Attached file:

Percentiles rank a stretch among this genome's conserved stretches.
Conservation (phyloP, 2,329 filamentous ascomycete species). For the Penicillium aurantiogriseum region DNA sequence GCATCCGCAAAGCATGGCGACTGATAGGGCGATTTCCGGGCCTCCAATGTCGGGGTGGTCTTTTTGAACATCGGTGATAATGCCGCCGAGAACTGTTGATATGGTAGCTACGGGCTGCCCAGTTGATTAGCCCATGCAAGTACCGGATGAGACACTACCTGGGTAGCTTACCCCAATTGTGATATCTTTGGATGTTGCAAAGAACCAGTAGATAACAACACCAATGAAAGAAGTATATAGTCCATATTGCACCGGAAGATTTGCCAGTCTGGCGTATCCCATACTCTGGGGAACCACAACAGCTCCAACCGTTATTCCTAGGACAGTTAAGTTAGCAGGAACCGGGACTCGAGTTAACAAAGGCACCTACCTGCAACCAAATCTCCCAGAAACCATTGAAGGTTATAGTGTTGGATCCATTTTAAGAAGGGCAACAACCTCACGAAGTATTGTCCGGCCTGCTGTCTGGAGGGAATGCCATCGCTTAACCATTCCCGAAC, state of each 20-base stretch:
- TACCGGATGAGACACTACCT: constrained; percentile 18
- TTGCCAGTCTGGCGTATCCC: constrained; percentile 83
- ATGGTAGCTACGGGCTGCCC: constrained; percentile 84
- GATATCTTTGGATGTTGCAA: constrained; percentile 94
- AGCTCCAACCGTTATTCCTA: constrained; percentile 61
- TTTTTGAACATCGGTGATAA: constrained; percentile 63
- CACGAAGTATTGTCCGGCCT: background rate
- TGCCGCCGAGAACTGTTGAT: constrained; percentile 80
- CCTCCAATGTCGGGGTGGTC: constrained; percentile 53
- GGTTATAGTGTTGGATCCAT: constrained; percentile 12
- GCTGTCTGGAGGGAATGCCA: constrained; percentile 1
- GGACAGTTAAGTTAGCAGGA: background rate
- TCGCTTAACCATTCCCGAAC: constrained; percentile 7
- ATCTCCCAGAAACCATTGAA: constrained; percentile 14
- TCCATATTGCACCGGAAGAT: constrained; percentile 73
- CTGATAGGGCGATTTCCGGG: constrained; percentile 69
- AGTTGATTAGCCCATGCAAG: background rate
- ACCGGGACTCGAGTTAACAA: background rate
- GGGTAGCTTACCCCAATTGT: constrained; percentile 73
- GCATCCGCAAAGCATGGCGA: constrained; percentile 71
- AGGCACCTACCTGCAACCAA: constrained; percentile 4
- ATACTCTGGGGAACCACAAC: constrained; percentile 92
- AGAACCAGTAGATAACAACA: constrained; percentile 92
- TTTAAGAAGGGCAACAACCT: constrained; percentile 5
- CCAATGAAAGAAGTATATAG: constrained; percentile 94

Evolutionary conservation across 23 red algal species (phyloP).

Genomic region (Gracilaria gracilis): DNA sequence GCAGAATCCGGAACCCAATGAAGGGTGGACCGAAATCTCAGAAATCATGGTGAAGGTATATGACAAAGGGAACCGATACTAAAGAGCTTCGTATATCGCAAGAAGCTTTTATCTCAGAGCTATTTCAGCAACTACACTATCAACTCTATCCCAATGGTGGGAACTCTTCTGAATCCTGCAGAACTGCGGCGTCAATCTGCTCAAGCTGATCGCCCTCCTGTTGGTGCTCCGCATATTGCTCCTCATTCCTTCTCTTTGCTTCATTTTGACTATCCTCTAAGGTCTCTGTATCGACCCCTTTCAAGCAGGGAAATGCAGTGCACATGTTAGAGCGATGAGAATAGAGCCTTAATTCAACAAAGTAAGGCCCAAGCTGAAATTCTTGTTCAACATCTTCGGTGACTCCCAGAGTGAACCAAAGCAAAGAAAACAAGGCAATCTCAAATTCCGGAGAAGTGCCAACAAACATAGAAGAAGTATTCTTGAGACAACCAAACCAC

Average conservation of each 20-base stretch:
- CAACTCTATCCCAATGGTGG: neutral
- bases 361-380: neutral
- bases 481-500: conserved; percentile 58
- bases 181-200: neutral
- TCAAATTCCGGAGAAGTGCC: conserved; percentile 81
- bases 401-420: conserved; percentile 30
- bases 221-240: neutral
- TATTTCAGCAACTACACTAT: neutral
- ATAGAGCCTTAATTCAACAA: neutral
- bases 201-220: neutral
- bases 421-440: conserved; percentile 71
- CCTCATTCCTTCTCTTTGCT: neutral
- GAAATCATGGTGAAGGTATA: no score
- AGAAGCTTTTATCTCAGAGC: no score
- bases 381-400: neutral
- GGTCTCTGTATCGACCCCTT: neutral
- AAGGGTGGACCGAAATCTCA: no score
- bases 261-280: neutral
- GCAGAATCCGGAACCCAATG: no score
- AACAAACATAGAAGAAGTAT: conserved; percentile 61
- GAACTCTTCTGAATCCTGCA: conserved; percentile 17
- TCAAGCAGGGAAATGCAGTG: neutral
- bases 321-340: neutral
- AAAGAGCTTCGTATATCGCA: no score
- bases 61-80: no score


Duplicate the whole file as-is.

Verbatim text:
Percentiles rank a stretch among this genome's conserved stretches.
Conservation (phyloP, 2,329 filamentous ascomycete species). For the Penicillium aurantiogriseum region DNA sequence GCATCCGCAAAGCATGGCGACTGATAGGGCGATTTCCGGGCCTCCAATGTCGGGGTGGTCTTTTTGAACATCGGTGATAATGCCGCCGAGAACTGTTGATATGGTAGCTACGGGCTGCCCAGTTGATTAGCCCATGCAAGTACCGGATGAGACACTACCTGGGTAGCTTACCCCAATTGTGATATCTTTGGATGTTGCAAAGAACCAGTAGATAACAACACCAATGAAAGAAGTATATAGTCCATATTGCACCGGAAGATTTGCCAGTCTGGCGTATCCCATACTCTGGGGAACCACAACAGCTCCAACCGTTATTCCTAGGACAGTTAAGTTAGCAGGAACCGGGACTCGAGTTAACAAAGGCACCTACCTGCAACCAAATCTCCCAGAAACCATTGAAGGTTATAGTGTTGGATCCATTTTAAGAAGGGCAACAACCTCACGAAGTATTGTCCGGCCTGCTGTCTGGAGGGAATGCCATCGCTTAACCATTCCCGAAC, state of each 20-base stretch:
- TACCGGATGAGACACTACCT: constrained; percentile 18
- TTGCCAGTCTGGCGTATCCC: constrained; percentile 83
- ATGGTAGCTACGGGCTGCCC: constrained; percentile 84
- GATATCTTTGGATGTTGCAA: constrained; percentile 94
- AGCTCCAACCGTTATTCCTA: constrained; percentile 61
- TTTTTGAACATCGGTGATAA: constrained; percentile 63
- CACGAAGTATTGTCCGGCCT: background rate
- TGCCGCCGAGAACTGTTGAT: constrained; percentile 80
- CCTCCAATGTCGGGGTGGTC: constrained; percentile 53
- GGTTATAGTGTTGGATCCAT: constrained; percentile 12
- GCTGTCTGGAGGGAATGCCA: constrained; percentile 1
- GGACAGTTAAGTTAGCAGGA: background rate
- TCGCTTAACCATTCCCGAAC: constrained; percentile 7
- ATCTCCCAGAAACCATTGAA: constrained; percentile 14
- TCCATATTGCACCGGAAGAT: constrained; percentile 73
- CTGATAGGGCGATTTCCGGG: constrained; percentile 69
- AGTTGATTAGCCCATGCAAG: background rate
- ACCGGGACTCGAGTTAACAA: background rate
- GGGTAGCTTACCCCAATTGT: constrained; percentile 73
- GCATCCGCAAAGCATGGCGA: constrained; percentile 71
- AGGCACCTACCTGCAACCAA: constrained; percentile 4
- ATACTCTGGGGAACCACAAC: constrained; percentile 92
- AGAACCAGTAGATAACAACA: constrained; percentile 92
- TTTAAGAAGGGCAACAACCT: constrained; percentile 5
- CCAATGAAAGAAGTATATAG: constrained; percentile 94

Evolutionary conservation across 23 red algal species (phyloP).

Genomic region (Gracilaria gracilis): DNA sequence GCAGAATCCGGAACCCAATGAAGGGTGGACCGAAATCTCAGAAATCATGGTGAAGGTATATGACAAAGGGAACCGATACTAAAGAGCTTCGTATATCGCAAGAAGCTTTTATCTCAGAGCTATTTCAGCAACTACACTATCAACTCTATCCCAATGGTGGGAACTCTTCTGAATCCTGCAGAACTGCGGCGTCAATCTGCTCAAGCTGATCGCCCTCCTGTTGGTGCTCCGCATATTGCTCCTCATTCCTTCTCTTTGCTTCATTTTGACTATCCTCTAAGGTCTCTGTATCGACCCCTTTCAAGCAGGGAAATGCAGTGCACATGTTAGAGCGATGAGAATAGAGCCTTAATTCAACAAAGTAAGGCCCAAGCTGAAATTCTTGTTCAACATCTTCGGTGACTCCCAGAGTGAACCAAAGCAAAGAAAACAAGGCAATCTCAAATTCCGGAGAAGTGCCAACAAACATAGAAGAAGTATTCTTGAGACAACCAAACCAC

Average conservation of each 20-base stretch:
- CAACTCTATCCCAATGGTGG: neutral
- bases 361-380: neutral
- bases 481-500: conserved; percentile 58
- bases 181-200: neutral
- TCAAATTCCGGAGAAGTGCC: conserved; percentile 81
- bases 401-420: conserved; percentile 30
- bases 221-240: neutral
- TATTTCAGCAACTACACTAT: neutral
- ATAGAGCCTTAATTCAACAA: neutral
- bases 201-220: neutral
- bases 421-440: conserved; percentile 71
- CCTCATTCCTTCTCTTTGCT: neutral
- GAAATCATGGTGAAGGTATA: no score
- AGAAGCTTTTATCTCAGAGC: no score
- bases 381-400: neutral
- GGTCTCTGTATCGACCCCTT: neutral
- AAGGGTGGACCGAAATCTCA: no score
- bases 261-280: neutral
- GCAGAATCCGGAACCCAATG: no score
- AACAAACATAGAAGAAGTAT: conserved; percentile 61
- GAACTCTTCTGAATCCTGCA: conserved; percentile 17
- TCAAGCAGGGAAATGCAGTG: neutral
- bases 321-340: neutral
- AAAGAGCTTCGTATATCGCA: no score
- bases 61-80: no score